Today, we’re so happy to host author Janet McLaughlin! Janet is the author of the Soul Sight Mysteries series, including Haunted Echo and Fireworks, and a longtime SCBWI member. She’s here today to lend you some inspiration and courage as you kick off a new writing year!
About fifteen years ago, I met a brilliant, German-born biochemist. At the time, I was editing and publishing three local magazines with my husband. I suppose the biochemist thought that if I could edit a magazine I could edit his book. When he told me it was about getting and staying healthy, I was intrigued. I said yes.
If a foreign-born biochemist asks you to edit a book, be forewarned — it’s going to take a long time. Not only is the terminology going to be challenging, so is the syntax. Sentences are structured differently in different languages. So, throughout the book, I was changing “Throw Mama from the train a kiss” to “Throw a kiss to Mama as you leave on the train,” figuratively speaking.
That experience, which took almost nine months to complete, gave me the courage to explore the possibility of writing my own book. But what kind of book did I want to write? To decide, I took an inventory of my strengths and weaknesses as a writer.
My strengths: I’d been an avid reader all my life, so I intrinsically understood the structure of a novel. I had a logical mind and loved mysteries. I’d been drawn to the paranormal all my adult life, as well. And, in my capacity as editor of our magazines, I had met and interviewed several psychics, or intuitives as they prefer to be called. I knew I wanted to write for children. I had direction.
My weaknesses: I’d never written anything longer than an essay or article. Did I have the talent to write a novel? Did I have the discipline to finish one? The answers to both were self-evident; I’d never know unless I tried.
Before I began, I searched the internet for help and advice. That’s when I stumbled upon the Society of Children’s Book Writers and Illustrators. What a find! I’m not sure what would have happened to my writing career had I not had the help of the many people I met there, but I doubt my publisher, Absolute Love Publishing, would be waiting for me to finish the third book in my Soul Sight Mysteries series.
The journey hasn’t been an easy one, though. I could paper my walls with the rejections I got. The early ones were especially well deserved. In those days, despite what I was learning from the SCBWI conferences I was attending, I still sent my manuscripts out too early. But that’s okay. Every rejection was a lesson. Every rewrite was a mini-college course in writing.
I have had the privilege of being a member of two SCBWI critique groups over the past 15 years. The first group consisted of women who were mostly at my level — struggling newbies sharing the tidbits of knowledge we gleaned from our own experiences. It lasted years, but there was one woman who was the soul of the group. She passed away suddenly and the group, bereft of spirit, gradually fell apart.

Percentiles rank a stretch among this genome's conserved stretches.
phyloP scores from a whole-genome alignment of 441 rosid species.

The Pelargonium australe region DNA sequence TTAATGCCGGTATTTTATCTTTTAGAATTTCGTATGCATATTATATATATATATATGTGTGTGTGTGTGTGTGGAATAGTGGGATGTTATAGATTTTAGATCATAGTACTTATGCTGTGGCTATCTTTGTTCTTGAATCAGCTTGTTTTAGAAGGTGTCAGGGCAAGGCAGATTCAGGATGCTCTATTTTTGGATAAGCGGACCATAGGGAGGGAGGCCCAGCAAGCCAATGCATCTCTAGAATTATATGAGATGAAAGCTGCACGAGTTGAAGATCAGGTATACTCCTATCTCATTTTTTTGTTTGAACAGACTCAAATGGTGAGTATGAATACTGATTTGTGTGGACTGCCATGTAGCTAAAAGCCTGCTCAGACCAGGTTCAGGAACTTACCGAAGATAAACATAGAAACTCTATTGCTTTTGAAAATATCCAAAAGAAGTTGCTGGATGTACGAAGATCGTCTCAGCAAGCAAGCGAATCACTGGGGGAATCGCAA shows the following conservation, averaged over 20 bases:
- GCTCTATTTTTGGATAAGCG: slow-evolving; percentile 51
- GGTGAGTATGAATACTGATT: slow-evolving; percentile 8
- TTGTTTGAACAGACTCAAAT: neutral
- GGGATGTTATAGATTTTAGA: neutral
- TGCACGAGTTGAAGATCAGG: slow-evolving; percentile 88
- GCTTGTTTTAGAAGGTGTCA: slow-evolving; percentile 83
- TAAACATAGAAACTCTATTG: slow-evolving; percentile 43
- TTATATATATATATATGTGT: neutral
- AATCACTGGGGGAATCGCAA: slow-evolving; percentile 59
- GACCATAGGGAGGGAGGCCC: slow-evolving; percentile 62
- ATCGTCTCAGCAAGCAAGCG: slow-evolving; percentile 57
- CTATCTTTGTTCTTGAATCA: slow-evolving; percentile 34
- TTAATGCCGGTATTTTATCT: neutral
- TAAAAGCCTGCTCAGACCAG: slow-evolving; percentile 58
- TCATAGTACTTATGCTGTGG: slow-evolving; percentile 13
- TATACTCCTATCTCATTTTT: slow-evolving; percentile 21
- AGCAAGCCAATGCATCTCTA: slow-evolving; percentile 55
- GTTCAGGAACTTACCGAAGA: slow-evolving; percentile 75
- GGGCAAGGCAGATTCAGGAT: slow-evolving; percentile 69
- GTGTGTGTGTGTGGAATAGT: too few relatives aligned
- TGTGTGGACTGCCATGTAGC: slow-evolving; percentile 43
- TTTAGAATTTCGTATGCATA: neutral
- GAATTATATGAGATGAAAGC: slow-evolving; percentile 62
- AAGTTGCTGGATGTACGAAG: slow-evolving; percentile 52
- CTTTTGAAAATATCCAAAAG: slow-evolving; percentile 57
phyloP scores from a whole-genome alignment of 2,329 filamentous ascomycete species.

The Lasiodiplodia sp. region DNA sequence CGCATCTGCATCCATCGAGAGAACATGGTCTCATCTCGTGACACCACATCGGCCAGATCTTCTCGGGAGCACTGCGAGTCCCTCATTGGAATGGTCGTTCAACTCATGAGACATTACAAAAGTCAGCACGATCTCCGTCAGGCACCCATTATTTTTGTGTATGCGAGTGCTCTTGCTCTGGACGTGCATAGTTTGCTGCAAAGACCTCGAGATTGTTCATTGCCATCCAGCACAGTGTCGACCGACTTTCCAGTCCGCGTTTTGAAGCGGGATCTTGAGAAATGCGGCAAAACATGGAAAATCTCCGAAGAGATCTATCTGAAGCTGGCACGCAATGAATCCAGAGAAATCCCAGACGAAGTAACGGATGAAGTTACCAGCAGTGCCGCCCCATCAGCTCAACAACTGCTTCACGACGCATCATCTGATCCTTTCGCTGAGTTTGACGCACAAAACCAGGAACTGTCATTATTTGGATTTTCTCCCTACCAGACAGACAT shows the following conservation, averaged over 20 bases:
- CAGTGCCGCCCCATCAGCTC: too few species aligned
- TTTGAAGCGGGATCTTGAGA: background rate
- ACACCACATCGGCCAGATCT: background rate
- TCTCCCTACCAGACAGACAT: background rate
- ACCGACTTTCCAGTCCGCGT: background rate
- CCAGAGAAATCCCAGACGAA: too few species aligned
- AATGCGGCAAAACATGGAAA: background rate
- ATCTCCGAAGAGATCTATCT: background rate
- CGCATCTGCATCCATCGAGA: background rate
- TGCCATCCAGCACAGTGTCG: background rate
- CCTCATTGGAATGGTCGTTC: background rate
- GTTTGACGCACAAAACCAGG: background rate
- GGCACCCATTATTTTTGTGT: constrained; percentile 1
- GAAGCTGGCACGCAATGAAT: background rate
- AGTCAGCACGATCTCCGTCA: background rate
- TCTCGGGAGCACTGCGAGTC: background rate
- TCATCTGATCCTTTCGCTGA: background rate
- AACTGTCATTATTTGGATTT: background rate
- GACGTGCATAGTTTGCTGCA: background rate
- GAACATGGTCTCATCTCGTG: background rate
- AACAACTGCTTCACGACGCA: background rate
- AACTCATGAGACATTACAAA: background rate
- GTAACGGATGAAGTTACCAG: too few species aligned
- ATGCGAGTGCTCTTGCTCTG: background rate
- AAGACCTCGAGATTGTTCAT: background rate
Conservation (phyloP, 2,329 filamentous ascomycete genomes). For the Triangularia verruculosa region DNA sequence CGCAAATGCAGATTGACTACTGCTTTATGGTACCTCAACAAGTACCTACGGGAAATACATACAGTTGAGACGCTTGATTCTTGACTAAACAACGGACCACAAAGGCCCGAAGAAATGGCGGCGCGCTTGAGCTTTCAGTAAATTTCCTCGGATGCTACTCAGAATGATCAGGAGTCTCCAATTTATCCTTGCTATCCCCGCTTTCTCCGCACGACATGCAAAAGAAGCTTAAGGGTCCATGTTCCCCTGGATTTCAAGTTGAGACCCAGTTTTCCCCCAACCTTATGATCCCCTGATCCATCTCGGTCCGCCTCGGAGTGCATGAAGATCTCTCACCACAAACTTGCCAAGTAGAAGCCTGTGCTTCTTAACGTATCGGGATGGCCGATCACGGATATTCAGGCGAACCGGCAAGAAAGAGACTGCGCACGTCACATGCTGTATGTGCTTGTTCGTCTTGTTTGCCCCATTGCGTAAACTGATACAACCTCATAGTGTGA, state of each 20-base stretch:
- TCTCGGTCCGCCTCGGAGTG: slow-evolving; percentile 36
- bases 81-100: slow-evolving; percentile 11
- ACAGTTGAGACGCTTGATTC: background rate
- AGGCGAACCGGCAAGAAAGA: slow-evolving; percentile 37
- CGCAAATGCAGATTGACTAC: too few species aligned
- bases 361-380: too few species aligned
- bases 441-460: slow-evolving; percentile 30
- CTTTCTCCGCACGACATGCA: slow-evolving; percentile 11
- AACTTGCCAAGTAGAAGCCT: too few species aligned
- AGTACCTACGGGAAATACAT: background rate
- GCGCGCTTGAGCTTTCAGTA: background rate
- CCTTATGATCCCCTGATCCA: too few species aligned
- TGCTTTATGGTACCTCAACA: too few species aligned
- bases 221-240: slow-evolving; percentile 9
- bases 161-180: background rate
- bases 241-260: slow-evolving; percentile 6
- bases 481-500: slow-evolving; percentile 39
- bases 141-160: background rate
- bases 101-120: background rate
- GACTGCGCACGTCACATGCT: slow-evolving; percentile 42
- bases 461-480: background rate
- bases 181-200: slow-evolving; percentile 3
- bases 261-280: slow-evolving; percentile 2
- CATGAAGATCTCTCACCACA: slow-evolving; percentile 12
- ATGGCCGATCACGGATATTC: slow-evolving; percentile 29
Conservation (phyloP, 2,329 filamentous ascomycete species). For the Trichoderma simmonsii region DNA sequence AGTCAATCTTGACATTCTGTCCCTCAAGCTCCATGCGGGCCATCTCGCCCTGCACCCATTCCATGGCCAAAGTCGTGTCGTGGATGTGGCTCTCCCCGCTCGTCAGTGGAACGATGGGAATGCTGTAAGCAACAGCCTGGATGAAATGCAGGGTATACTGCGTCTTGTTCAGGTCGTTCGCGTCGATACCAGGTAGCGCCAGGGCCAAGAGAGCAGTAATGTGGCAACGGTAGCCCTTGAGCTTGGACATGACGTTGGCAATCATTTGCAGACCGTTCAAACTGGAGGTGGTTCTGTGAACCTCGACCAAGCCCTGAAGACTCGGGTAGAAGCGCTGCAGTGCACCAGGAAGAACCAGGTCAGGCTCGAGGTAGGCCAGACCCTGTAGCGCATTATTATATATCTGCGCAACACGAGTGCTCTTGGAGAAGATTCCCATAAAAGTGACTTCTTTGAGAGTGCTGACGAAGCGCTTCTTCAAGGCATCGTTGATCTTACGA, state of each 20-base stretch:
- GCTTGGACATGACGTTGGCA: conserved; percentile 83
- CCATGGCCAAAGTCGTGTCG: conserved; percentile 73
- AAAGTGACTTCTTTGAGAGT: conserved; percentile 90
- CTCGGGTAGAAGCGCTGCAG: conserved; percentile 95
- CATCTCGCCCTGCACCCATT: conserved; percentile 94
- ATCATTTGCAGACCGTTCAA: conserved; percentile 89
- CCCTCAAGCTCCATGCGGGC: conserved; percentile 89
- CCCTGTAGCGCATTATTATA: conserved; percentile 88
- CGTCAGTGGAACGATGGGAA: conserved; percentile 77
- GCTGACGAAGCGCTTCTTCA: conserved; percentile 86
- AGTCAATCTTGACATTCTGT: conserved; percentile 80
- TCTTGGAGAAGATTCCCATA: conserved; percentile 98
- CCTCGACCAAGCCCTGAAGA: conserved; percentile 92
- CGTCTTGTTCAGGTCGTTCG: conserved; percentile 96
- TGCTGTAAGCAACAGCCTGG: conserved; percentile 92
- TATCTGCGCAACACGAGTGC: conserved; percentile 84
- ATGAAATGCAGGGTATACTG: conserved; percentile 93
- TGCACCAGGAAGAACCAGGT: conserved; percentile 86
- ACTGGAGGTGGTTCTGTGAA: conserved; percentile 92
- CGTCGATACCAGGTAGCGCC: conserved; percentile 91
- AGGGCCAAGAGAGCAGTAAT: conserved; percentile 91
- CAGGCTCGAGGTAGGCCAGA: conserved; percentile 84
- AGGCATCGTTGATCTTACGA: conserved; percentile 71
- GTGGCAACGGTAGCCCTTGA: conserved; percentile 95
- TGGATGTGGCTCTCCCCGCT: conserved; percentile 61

After that, I joined an SCBWI online group. I hadn’t realized at the time that it consisted of women writing historical novels. It wasn’t the right fit for me, but I did meet a kindred soul, and we stayed in touch and critiqued each other’s work online. When we discovered we lived only an hour apart, we met mid-way for lunch and talked for hours. She belonged to a critique group that was breaking up and asked me if I wanted to join a new one that was forming. I’m so glad I said yes. This association with five talented, exceptional writers who don’t mind traveling an hour each way has helped me grow in my craft and has blessed me exponentially.
My online-friend-turned-critique-partner is Augusta Scattergood, author of the fabulous book Glory Be. She was still a struggling writer when I first met her. Knowing Augusta as well as I do, I know she’d say today that she’s still a struggling writer.
Which brings me to my point: When is enough, enough? How long do you continue to struggle, sending out queries, anxiously waiting for answers, knowing in your heart that even if you get an answer it will be a “thanks, but no thanks”? When is one more rejection one too many?
The answer to these questions may be in the asking of new ones. Why are you writing? Is it a chore or a joy? Yes, you’d like to see your name in print on the cover of a beautiful book jacket — I get that. But if it doesn’t happen or hasn’t happened yet, do you quit? Or do you keep on writing, getting better and better with each rewrite, each workshop, each critique (and if you can afford it, each professional edit)?
My advice is to never give up the creative activity of writing, whether you’re the only one who reads your work or it goes out to millions. The real joy is in the creating. If you have children or grandchildren who love to read, well, there’s no better audience than that. And if you’re fortunate enough to find an agent or publisher who “gets” your work, then you can dream about the other children who read your work and get a few hours of freedom from the world of technology. Better still, you might even have a positive impact on a child’s life. Is there any better reason for staying the course? I don’t think so. Do you?
Janet McLaughlin is the author of the Soul Sight Mysteries series, including Haunted Echo and Fireworks. She has been involved in the communication field most of her adult life as a writer, editor, and teacher. Her love of mysteries and the mystical are evident in her novels. She is a member of the Society of Children’s Book Writers and Illustrators and the Florida Writers Association. She lives in Florida with her husband, Tom, and along with her writing, enjoys playing tennis, walking, traveling, and meeting people.